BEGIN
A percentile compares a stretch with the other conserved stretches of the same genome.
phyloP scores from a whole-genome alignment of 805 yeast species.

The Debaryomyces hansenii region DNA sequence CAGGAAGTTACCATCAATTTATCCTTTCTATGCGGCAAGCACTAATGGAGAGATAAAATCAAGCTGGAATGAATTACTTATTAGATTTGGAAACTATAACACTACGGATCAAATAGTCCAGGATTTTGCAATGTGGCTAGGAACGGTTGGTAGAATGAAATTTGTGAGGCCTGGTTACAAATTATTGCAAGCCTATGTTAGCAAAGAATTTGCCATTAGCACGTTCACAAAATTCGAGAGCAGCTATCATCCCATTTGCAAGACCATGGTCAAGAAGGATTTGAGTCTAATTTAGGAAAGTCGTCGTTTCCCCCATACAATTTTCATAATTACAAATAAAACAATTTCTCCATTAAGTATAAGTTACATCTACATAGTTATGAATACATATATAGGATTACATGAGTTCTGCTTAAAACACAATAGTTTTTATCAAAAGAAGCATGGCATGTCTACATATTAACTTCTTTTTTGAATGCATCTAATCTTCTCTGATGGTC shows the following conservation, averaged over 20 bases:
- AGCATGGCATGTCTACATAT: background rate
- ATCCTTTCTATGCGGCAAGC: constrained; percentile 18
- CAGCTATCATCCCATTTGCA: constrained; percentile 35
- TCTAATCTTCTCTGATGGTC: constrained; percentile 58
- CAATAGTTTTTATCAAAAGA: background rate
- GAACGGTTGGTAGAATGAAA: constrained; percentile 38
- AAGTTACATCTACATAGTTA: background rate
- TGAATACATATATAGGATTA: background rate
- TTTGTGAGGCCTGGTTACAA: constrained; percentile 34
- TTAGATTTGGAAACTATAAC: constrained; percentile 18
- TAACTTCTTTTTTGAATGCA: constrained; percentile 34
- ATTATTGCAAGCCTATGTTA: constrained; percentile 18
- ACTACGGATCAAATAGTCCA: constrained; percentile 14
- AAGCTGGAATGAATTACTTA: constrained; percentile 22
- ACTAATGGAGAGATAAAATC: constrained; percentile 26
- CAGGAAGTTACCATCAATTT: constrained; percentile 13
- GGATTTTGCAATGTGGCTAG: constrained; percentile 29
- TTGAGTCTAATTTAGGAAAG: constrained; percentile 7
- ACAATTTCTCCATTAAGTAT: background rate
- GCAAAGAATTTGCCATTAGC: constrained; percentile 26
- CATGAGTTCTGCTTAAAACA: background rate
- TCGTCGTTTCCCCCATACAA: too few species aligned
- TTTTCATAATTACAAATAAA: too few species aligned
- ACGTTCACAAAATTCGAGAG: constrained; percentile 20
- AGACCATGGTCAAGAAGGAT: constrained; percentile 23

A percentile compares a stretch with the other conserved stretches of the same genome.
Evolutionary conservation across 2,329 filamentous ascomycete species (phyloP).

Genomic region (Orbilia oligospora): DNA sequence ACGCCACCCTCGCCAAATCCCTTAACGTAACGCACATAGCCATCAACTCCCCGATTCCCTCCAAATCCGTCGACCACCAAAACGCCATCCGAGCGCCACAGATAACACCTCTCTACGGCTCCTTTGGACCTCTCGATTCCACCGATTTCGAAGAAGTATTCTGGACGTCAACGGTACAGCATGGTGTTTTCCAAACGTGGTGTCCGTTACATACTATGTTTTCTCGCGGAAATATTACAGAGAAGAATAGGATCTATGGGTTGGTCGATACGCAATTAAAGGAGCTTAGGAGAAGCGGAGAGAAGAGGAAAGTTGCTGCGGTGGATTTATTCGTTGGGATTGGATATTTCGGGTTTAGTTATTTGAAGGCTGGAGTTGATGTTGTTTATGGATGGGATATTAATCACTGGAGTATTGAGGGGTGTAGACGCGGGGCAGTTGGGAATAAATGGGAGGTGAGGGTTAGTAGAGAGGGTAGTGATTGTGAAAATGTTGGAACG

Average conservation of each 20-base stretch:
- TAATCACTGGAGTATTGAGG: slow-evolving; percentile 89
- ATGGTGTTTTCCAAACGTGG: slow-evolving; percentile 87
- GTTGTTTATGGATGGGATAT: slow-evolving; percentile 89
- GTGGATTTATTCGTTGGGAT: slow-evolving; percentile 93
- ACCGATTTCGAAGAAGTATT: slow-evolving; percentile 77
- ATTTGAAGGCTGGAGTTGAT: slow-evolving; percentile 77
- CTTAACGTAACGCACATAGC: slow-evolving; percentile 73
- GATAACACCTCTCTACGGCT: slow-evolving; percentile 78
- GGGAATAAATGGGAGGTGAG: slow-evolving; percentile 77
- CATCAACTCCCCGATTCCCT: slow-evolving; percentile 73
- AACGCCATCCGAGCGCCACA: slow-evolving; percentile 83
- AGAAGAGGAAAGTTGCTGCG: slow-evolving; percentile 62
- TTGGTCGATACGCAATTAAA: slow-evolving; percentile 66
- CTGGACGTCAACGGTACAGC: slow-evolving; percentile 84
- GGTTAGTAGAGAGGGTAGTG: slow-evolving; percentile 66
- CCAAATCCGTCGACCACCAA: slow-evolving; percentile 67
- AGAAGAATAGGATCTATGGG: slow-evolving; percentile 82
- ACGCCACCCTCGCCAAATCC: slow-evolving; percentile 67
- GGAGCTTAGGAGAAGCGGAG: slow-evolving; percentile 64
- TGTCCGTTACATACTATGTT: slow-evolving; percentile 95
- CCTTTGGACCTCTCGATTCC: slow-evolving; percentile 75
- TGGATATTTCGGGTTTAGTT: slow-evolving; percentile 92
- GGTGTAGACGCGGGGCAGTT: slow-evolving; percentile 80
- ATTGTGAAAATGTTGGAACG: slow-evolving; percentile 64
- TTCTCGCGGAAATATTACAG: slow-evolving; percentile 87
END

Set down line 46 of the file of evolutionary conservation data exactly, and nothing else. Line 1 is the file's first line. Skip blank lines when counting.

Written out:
- CTGGACGTCAACGGTACAGC: slow-evolving; percentile 84